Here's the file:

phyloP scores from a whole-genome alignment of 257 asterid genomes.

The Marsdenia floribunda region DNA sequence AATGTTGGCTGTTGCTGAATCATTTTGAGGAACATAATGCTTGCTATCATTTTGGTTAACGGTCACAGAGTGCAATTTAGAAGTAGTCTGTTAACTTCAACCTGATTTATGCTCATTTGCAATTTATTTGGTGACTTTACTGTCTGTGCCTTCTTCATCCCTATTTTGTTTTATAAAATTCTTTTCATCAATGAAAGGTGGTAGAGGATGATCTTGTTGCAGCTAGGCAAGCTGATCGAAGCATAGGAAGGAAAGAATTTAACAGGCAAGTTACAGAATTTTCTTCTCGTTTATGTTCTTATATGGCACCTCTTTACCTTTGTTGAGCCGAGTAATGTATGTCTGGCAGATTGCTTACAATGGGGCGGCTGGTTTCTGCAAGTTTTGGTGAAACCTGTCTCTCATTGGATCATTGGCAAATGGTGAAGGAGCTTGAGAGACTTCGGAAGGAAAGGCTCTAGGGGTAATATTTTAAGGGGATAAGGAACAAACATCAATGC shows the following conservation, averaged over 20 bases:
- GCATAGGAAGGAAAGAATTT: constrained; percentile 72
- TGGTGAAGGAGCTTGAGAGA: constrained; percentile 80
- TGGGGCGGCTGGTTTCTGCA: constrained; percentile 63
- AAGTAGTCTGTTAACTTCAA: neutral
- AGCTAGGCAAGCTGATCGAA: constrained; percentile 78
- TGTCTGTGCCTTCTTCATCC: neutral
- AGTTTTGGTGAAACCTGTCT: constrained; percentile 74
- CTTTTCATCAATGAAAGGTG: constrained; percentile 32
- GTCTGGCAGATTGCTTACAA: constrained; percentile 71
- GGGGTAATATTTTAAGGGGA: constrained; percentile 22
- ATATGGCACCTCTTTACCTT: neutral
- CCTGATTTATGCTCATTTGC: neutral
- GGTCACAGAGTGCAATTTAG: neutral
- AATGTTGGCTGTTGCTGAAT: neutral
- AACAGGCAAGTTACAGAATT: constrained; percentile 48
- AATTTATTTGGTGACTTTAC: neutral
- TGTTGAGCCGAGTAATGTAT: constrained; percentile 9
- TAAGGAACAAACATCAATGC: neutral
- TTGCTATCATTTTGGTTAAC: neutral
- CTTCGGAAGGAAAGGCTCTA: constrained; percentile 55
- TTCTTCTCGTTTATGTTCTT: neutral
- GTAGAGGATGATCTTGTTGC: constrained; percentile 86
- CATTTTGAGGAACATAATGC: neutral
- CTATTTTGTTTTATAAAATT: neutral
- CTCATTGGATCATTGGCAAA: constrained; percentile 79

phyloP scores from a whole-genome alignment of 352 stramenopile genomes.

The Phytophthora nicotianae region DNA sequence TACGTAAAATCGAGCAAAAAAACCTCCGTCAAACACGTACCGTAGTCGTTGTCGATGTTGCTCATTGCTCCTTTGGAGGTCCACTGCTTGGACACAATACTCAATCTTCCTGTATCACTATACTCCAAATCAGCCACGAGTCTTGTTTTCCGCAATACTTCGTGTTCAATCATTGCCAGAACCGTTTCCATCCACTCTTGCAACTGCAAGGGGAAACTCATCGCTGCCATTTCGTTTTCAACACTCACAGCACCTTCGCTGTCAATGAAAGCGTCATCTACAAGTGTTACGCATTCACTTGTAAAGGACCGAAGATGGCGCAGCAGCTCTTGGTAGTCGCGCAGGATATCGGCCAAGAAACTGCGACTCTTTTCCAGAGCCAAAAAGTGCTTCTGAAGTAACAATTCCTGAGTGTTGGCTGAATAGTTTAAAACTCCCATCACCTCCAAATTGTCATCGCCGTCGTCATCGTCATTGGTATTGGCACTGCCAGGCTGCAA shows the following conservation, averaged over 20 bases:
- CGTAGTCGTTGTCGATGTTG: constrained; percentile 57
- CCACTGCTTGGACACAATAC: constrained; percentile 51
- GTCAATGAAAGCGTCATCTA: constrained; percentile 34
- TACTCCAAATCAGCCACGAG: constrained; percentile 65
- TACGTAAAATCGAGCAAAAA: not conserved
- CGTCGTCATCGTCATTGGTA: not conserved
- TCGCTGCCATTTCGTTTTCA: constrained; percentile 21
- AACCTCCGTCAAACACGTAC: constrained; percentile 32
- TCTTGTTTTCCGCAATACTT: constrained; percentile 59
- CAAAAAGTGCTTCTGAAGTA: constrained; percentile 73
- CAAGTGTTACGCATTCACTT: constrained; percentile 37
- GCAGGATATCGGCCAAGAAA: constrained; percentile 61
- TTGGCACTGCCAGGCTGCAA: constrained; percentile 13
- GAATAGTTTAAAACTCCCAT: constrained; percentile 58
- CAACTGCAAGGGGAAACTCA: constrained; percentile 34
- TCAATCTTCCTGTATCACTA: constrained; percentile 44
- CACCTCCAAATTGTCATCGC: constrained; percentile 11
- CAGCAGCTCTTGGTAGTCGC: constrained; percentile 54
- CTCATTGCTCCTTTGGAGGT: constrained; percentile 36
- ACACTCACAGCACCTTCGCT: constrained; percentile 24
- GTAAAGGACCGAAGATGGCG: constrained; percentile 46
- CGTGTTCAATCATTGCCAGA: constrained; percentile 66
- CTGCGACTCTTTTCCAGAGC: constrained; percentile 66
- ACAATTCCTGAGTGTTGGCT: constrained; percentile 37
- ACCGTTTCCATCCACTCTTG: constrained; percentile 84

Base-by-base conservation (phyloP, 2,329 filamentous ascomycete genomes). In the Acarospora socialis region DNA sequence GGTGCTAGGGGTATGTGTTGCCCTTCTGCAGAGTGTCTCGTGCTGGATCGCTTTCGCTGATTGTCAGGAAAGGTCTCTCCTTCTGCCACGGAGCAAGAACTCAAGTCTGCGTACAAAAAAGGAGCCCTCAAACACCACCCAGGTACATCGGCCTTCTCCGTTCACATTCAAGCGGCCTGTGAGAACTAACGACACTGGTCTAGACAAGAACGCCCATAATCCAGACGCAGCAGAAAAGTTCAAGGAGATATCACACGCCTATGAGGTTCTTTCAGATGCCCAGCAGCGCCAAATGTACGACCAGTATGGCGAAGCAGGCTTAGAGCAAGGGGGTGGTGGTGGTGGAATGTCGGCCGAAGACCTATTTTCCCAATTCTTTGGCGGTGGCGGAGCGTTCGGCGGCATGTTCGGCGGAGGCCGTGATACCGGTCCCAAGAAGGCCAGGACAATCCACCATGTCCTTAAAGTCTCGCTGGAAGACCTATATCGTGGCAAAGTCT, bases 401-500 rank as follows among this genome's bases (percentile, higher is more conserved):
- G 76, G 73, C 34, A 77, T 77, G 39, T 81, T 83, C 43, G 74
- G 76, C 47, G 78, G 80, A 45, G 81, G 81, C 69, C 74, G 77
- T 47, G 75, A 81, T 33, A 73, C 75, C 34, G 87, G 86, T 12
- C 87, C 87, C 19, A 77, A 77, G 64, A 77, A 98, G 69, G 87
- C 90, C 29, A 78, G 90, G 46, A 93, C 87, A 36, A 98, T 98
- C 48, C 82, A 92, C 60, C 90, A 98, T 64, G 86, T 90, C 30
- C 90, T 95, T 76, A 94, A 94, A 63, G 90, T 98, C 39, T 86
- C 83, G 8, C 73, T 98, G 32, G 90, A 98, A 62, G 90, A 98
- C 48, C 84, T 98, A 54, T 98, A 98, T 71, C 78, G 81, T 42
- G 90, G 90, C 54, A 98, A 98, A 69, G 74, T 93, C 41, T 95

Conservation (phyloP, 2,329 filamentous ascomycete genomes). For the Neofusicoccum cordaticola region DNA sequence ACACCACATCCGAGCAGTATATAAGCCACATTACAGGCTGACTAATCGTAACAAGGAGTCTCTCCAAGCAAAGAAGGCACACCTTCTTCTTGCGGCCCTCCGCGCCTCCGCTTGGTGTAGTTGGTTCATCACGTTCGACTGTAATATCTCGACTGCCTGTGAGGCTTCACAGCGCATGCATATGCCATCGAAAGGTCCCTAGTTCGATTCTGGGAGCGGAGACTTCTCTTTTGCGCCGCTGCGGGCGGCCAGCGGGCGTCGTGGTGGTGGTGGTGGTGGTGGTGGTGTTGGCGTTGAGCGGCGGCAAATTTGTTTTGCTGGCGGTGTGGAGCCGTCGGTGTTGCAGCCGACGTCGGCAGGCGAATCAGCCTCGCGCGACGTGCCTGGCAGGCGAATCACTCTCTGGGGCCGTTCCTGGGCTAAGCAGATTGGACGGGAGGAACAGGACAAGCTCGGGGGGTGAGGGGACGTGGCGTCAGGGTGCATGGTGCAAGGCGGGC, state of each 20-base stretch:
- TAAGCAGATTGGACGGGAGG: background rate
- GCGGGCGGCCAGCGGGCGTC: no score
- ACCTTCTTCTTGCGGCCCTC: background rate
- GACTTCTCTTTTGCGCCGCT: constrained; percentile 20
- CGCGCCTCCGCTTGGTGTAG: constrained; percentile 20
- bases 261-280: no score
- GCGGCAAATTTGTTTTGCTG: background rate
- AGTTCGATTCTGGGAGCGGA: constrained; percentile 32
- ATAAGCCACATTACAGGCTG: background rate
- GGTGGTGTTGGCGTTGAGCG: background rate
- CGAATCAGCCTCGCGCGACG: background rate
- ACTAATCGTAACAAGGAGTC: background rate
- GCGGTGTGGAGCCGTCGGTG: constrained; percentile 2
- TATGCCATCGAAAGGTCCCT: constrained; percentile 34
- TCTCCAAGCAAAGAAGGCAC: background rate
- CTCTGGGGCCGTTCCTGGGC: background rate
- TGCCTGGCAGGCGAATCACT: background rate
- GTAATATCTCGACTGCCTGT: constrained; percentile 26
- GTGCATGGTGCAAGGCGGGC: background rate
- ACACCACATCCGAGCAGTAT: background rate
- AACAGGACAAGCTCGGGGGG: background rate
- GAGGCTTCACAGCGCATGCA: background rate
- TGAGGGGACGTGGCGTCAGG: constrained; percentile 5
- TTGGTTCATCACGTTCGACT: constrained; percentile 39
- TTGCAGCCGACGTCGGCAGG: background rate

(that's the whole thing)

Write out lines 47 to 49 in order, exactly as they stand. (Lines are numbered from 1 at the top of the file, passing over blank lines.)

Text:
- CAGCAGCTCTTGGTAGTCGC: constrained; percentile 54
- CTCATTGCTCCTTTGGAGGT: constrained; percentile 36
- ACACTCACAGCACCTTCGCT: constrained; percentile 24